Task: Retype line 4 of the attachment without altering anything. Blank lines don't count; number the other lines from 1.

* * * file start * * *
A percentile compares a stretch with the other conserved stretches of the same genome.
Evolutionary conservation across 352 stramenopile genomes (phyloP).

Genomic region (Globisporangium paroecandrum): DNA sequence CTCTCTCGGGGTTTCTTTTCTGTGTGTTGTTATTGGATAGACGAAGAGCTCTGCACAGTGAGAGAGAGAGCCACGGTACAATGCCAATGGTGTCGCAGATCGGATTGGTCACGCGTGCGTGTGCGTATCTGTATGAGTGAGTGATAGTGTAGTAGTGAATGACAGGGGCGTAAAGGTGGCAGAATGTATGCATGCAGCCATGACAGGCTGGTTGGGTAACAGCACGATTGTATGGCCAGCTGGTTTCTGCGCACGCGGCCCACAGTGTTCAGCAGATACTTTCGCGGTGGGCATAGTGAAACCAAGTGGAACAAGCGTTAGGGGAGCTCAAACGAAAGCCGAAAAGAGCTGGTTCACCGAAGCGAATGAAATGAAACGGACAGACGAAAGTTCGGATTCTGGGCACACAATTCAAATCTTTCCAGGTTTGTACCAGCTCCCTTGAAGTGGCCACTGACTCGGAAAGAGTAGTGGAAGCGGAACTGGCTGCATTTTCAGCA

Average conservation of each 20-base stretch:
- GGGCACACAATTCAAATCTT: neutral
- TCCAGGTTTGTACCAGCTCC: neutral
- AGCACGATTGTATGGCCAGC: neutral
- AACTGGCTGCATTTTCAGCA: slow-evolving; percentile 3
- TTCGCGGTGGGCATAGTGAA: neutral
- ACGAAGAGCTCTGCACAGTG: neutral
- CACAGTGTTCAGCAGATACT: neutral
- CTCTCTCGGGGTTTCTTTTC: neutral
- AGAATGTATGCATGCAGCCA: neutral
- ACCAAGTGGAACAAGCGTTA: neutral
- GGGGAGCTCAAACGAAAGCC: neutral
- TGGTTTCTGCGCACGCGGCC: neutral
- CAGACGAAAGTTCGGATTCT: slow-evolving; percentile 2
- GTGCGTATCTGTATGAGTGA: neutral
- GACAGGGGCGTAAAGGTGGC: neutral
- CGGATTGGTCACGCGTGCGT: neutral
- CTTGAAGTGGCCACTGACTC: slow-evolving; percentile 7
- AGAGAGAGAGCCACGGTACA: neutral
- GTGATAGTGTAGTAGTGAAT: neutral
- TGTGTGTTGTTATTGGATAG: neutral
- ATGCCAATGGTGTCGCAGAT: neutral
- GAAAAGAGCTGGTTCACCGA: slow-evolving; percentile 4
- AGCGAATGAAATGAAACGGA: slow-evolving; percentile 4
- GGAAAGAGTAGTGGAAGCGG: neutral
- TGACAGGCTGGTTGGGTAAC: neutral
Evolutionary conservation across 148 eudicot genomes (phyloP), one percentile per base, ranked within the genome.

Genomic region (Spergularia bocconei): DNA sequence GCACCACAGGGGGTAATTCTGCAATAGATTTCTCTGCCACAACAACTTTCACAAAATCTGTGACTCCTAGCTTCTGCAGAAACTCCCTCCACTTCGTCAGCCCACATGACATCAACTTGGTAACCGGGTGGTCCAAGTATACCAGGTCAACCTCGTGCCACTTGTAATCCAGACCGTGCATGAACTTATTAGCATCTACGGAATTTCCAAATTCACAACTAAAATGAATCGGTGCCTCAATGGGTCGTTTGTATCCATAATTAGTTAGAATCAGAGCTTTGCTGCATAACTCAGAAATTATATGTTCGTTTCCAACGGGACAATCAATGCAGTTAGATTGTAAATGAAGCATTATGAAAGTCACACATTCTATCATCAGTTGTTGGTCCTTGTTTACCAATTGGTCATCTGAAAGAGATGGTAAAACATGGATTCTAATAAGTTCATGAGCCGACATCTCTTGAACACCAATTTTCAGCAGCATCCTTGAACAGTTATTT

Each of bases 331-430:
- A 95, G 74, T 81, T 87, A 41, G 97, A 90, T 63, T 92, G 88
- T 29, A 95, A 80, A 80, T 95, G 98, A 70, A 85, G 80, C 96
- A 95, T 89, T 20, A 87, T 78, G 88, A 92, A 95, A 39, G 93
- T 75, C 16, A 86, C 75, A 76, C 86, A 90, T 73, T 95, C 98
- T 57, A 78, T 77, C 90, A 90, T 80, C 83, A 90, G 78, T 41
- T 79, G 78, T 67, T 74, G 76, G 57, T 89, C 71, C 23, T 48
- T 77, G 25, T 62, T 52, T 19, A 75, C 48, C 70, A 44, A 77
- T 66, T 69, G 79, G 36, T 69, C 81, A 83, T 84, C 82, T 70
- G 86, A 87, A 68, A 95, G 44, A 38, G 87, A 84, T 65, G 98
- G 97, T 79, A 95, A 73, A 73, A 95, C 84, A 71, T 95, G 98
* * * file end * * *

Average conservation of each 20-base stretch: